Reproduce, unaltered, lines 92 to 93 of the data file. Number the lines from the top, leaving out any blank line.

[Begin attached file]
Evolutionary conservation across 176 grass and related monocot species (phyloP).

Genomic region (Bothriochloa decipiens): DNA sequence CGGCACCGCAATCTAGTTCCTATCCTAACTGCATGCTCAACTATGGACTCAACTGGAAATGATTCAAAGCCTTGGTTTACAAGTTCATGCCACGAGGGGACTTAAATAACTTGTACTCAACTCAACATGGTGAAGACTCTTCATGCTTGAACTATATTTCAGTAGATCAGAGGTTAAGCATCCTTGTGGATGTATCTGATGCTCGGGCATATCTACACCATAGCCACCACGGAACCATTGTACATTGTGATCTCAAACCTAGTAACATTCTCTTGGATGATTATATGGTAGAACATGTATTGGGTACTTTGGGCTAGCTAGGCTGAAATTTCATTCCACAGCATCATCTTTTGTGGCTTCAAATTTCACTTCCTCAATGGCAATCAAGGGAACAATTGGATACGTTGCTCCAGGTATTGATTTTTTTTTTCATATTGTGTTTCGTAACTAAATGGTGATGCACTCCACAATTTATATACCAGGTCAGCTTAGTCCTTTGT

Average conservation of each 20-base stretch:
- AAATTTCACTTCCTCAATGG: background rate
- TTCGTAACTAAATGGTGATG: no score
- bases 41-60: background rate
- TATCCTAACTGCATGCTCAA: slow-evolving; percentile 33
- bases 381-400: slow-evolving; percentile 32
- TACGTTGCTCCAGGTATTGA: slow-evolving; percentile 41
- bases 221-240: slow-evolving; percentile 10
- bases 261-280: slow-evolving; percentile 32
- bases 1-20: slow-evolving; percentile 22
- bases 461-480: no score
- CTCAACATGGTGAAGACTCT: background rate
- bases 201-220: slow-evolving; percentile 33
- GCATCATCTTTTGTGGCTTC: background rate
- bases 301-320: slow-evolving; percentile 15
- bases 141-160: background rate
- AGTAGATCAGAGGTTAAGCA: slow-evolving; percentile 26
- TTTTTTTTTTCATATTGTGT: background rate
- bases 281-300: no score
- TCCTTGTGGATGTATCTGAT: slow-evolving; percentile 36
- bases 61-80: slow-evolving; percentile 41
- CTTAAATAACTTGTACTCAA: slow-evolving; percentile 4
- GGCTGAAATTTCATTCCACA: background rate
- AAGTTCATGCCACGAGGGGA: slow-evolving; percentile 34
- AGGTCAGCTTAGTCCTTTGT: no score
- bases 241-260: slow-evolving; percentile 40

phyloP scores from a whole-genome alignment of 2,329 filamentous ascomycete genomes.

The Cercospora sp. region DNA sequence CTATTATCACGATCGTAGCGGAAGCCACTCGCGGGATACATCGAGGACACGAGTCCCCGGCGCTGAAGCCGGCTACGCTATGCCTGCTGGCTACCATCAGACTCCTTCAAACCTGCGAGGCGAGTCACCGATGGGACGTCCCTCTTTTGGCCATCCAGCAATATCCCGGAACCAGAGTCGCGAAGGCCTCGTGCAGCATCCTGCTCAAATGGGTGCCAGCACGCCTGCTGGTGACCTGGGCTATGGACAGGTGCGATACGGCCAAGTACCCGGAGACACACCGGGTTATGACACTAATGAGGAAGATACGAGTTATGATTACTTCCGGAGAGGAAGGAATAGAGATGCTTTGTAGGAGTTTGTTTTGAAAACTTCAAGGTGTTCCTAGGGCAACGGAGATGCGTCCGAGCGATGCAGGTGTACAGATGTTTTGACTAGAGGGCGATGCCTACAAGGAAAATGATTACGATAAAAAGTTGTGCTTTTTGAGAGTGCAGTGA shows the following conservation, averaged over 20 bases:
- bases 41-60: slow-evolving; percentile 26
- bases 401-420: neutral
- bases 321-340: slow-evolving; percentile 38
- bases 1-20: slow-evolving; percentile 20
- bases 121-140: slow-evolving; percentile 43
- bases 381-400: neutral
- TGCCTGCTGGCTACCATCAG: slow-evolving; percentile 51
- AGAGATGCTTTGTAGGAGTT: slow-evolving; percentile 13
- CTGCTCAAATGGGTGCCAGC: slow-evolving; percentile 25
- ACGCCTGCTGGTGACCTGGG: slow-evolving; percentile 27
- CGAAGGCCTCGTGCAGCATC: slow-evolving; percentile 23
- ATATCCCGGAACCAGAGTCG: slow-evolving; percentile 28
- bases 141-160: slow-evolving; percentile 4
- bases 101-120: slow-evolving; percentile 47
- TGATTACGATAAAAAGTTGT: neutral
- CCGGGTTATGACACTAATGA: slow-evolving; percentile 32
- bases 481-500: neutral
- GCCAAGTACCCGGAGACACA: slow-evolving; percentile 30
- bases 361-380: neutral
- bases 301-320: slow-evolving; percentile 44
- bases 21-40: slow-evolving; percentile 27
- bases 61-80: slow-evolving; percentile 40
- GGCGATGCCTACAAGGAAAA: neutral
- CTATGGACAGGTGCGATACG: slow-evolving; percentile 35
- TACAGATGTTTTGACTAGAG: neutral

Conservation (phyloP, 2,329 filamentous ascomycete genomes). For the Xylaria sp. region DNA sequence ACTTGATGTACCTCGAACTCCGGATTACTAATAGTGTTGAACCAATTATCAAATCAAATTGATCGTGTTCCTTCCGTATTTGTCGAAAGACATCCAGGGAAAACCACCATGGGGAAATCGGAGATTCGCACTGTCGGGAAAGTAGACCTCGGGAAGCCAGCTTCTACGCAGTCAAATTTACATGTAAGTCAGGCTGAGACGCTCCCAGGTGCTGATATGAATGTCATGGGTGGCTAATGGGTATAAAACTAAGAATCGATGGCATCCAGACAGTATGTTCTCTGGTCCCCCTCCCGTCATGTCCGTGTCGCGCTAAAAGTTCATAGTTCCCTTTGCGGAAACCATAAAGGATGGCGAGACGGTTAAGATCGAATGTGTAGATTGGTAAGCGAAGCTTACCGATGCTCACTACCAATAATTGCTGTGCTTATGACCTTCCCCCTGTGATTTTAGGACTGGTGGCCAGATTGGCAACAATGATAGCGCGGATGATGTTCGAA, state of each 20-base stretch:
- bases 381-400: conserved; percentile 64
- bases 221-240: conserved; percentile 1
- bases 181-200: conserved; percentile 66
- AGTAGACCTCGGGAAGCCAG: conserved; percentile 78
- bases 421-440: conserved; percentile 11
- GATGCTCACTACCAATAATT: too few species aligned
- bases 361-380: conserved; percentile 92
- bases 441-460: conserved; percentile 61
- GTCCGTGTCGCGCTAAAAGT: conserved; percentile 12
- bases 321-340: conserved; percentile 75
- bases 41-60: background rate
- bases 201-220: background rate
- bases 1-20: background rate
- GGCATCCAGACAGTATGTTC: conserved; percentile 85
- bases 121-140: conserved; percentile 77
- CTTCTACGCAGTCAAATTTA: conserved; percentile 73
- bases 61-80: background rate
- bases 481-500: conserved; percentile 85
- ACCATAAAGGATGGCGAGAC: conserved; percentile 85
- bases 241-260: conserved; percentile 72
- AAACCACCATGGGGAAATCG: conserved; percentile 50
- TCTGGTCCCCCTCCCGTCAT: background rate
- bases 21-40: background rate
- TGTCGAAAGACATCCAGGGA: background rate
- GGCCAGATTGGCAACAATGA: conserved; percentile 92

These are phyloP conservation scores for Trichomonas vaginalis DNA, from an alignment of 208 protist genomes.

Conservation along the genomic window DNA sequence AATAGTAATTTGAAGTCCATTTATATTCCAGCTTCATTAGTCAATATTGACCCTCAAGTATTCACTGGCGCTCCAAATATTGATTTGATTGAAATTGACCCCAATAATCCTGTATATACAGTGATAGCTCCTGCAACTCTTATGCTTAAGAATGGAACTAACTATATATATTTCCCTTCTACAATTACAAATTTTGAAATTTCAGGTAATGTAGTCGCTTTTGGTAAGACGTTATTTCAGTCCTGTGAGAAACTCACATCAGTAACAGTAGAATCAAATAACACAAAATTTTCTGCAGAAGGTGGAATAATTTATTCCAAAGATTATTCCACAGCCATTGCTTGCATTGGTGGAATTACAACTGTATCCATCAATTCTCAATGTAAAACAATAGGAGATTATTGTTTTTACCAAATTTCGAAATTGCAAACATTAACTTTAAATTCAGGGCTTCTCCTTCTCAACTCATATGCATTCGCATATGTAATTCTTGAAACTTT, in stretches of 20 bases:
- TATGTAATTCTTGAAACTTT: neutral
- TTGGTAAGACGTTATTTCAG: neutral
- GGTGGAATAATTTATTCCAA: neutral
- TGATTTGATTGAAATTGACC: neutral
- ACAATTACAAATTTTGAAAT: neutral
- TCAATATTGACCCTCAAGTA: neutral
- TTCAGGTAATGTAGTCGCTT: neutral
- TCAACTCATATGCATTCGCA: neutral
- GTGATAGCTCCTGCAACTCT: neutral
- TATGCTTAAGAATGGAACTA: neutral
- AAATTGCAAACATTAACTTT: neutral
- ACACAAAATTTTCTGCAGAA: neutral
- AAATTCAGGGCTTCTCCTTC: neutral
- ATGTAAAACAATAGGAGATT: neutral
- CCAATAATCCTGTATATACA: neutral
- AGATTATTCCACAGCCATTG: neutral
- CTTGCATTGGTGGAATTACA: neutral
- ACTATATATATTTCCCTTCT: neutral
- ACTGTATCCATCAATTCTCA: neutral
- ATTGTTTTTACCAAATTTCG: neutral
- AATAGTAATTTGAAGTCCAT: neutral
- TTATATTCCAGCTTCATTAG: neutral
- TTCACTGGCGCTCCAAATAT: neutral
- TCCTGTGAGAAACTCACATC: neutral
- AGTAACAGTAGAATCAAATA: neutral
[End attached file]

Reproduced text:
- GTGATAGCTCCTGCAACTCT: neutral
- TATGCTTAAGAATGGAACTA: neutral